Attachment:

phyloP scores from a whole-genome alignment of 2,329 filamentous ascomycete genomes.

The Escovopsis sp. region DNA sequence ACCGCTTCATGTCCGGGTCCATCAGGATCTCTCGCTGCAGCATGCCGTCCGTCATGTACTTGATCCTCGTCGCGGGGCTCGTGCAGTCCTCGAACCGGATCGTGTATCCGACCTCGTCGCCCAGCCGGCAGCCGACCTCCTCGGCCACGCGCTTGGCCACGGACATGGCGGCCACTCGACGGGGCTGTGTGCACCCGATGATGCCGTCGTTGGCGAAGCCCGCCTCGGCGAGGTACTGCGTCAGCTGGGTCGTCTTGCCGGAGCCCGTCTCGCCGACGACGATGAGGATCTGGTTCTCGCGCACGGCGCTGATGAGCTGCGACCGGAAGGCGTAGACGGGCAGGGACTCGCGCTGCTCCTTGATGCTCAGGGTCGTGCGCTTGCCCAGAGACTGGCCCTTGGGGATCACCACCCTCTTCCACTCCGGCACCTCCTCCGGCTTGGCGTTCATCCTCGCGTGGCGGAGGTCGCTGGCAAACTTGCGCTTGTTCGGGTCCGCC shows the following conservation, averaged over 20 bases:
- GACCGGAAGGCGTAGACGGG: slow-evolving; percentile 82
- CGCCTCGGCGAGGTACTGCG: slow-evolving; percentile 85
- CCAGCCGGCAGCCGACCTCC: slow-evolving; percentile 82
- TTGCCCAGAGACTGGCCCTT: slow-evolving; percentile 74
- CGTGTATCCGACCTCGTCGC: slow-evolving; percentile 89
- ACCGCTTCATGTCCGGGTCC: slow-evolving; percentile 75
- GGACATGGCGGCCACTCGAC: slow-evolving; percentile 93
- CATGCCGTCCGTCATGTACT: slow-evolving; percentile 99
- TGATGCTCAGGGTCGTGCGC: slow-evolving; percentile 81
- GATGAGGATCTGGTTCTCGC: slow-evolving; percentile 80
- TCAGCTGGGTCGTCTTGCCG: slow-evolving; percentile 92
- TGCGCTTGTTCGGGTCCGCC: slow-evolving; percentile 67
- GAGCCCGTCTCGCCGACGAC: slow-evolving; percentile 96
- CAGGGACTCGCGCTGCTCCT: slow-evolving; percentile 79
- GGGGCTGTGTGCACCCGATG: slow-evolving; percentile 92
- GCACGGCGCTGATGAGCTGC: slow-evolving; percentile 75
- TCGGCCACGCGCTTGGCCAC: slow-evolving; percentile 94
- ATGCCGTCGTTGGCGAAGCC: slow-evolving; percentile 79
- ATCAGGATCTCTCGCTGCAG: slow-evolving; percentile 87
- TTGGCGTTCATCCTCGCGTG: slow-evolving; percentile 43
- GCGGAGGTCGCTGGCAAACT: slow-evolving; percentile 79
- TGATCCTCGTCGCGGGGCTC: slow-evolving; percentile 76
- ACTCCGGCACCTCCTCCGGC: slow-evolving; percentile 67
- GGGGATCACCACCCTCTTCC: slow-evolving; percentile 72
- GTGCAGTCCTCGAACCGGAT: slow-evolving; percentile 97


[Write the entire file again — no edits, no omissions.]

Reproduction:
phyloP scores from a whole-genome alignment of 2,329 filamentous ascomycete genomes.

The Escovopsis sp. region DNA sequence ACCGCTTCATGTCCGGGTCCATCAGGATCTCTCGCTGCAGCATGCCGTCCGTCATGTACTTGATCCTCGTCGCGGGGCTCGTGCAGTCCTCGAACCGGATCGTGTATCCGACCTCGTCGCCCAGCCGGCAGCCGACCTCCTCGGCCACGCGCTTGGCCACGGACATGGCGGCCACTCGACGGGGCTGTGTGCACCCGATGATGCCGTCGTTGGCGAAGCCCGCCTCGGCGAGGTACTGCGTCAGCTGGGTCGTCTTGCCGGAGCCCGTCTCGCCGACGACGATGAGGATCTGGTTCTCGCGCACGGCGCTGATGAGCTGCGACCGGAAGGCGTAGACGGGCAGGGACTCGCGCTGCTCCTTGATGCTCAGGGTCGTGCGCTTGCCCAGAGACTGGCCCTTGGGGATCACCACCCTCTTCCACTCCGGCACCTCCTCCGGCTTGGCGTTCATCCTCGCGTGGCGGAGGTCGCTGGCAAACTTGCGCTTGTTCGGGTCCGCC shows the following conservation, averaged over 20 bases:
- GACCGGAAGGCGTAGACGGG: slow-evolving; percentile 82
- CGCCTCGGCGAGGTACTGCG: slow-evolving; percentile 85
- CCAGCCGGCAGCCGACCTCC: slow-evolving; percentile 82
- TTGCCCAGAGACTGGCCCTT: slow-evolving; percentile 74
- CGTGTATCCGACCTCGTCGC: slow-evolving; percentile 89
- ACCGCTTCATGTCCGGGTCC: slow-evolving; percentile 75
- GGACATGGCGGCCACTCGAC: slow-evolving; percentile 93
- CATGCCGTCCGTCATGTACT: slow-evolving; percentile 99
- TGATGCTCAGGGTCGTGCGC: slow-evolving; percentile 81
- GATGAGGATCTGGTTCTCGC: slow-evolving; percentile 80
- TCAGCTGGGTCGTCTTGCCG: slow-evolving; percentile 92
- TGCGCTTGTTCGGGTCCGCC: slow-evolving; percentile 67
- GAGCCCGTCTCGCCGACGAC: slow-evolving; percentile 96
- CAGGGACTCGCGCTGCTCCT: slow-evolving; percentile 79
- GGGGCTGTGTGCACCCGATG: slow-evolving; percentile 92
- GCACGGCGCTGATGAGCTGC: slow-evolving; percentile 75
- TCGGCCACGCGCTTGGCCAC: slow-evolving; percentile 94
- ATGCCGTCGTTGGCGAAGCC: slow-evolving; percentile 79
- ATCAGGATCTCTCGCTGCAG: slow-evolving; percentile 87
- TTGGCGTTCATCCTCGCGTG: slow-evolving; percentile 43
- GCGGAGGTCGCTGGCAAACT: slow-evolving; percentile 79
- TGATCCTCGTCGCGGGGCTC: slow-evolving; percentile 76
- ACTCCGGCACCTCCTCCGGC: slow-evolving; percentile 67
- GGGGATCACCACCCTCTTCC: slow-evolving; percentile 72
- GTGCAGTCCTCGAACCGGAT: slow-evolving; percentile 97